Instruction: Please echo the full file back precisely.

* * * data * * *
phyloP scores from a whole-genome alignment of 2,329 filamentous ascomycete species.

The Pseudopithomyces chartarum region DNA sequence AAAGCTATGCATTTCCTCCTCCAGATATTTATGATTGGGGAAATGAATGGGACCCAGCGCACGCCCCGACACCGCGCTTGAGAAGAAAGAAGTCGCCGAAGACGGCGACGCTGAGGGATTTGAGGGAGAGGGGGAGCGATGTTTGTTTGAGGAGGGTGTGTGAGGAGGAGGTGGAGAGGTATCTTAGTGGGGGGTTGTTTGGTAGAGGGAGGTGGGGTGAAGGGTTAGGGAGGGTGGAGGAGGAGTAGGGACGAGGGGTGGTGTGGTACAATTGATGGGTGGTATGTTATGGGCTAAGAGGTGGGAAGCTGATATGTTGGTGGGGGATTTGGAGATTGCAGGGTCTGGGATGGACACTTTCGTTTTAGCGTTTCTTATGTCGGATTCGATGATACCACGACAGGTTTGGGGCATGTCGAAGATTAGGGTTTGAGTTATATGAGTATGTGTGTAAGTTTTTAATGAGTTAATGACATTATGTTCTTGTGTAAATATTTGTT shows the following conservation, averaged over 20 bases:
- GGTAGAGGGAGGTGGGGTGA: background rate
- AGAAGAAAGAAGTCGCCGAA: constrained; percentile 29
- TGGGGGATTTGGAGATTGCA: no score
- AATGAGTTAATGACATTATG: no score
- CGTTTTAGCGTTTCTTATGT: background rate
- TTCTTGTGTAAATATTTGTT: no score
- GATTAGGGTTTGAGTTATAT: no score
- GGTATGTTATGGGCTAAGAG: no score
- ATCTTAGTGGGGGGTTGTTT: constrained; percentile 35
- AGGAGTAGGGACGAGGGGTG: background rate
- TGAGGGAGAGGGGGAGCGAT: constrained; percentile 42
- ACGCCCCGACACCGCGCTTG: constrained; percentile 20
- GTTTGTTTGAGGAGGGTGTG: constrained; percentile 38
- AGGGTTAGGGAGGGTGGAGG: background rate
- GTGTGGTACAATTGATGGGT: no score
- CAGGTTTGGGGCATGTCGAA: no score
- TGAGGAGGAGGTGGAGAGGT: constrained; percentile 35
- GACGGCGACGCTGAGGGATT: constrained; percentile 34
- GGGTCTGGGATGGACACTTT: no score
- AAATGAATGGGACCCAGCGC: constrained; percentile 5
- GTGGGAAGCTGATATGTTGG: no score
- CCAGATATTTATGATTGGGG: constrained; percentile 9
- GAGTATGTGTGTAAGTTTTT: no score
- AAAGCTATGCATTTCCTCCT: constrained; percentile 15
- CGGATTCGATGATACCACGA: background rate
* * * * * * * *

phyloP scores from a whole-genome alignment of 2,329 filamentous ascomycete species.

The Pseudopithomyces chartarum region DNA sequence AAAGCTATGCATTTCCTCCTCCAGATATTTATGATTGGGGAAATGAATGGGACCCAGCGCACGCCCCGACACCGCGCTTGAGAAGAAAGAAGTCGCCGAAGACGGCGACGCTGAGGGATTTGAGGGAGAGGGGGAGCGATGTTTGTTTGAGGAGGGTGTGTGAGGAGGAGGTGGAGAGGTATCTTAGTGGGGGGTTGTTTGGTAGAGGGAGGTGGGGTGAAGGGTTAGGGAGGGTGGAGGAGGAGTAGGGACGAGGGGTGGTGTGGTACAATTGATGGGTGGTATGTTATGGGCTAAGAGGTGGGAAGCTGATATGTTGGTGGGGGATTTGGAGATTGCAGGGTCTGGGATGGACACTTTCGTTTTAGCGTTTCTTATGTCGGATTCGATGATACCACGACAGGTTTGGGGCATGTCGAAGATTAGGGTTTGAGTTATATGAGTATGTGTGTAAGTTTTTAATGAGTTAATGACATTATGTTCTTGTGTAAATATTTGTT shows the following conservation, averaged over 20 bases:
- GGTAGAGGGAGGTGGGGTGA: background rate
- AGAAGAAAGAAGTCGCCGAA: constrained; percentile 29
- TGGGGGATTTGGAGATTGCA: no score
- AATGAGTTAATGACATTATG: no score
- CGTTTTAGCGTTTCTTATGT: background rate
- TTCTTGTGTAAATATTTGTT: no score
- GATTAGGGTTTGAGTTATAT: no score
- GGTATGTTATGGGCTAAGAG: no score
- ATCTTAGTGGGGGGTTGTTT: constrained; percentile 35
- AGGAGTAGGGACGAGGGGTG: background rate
- TGAGGGAGAGGGGGAGCGAT: constrained; percentile 42
- ACGCCCCGACACCGCGCTTG: constrained; percentile 20
- GTTTGTTTGAGGAGGGTGTG: constrained; percentile 38
- AGGGTTAGGGAGGGTGGAGG: background rate
- GTGTGGTACAATTGATGGGT: no score
- CAGGTTTGGGGCATGTCGAA: no score
- TGAGGAGGAGGTGGAGAGGT: constrained; percentile 35
- GACGGCGACGCTGAGGGATT: constrained; percentile 34
- GGGTCTGGGATGGACACTTT: no score
- AAATGAATGGGACCCAGCGC: constrained; percentile 5
- GTGGGAAGCTGATATGTTGG: no score
- CCAGATATTTATGATTGGGG: constrained; percentile 9
- GAGTATGTGTGTAAGTTTTT: no score
- AAAGCTATGCATTTCCTCCT: constrained; percentile 15
- CGGATTCGATGATACCACGA: background rate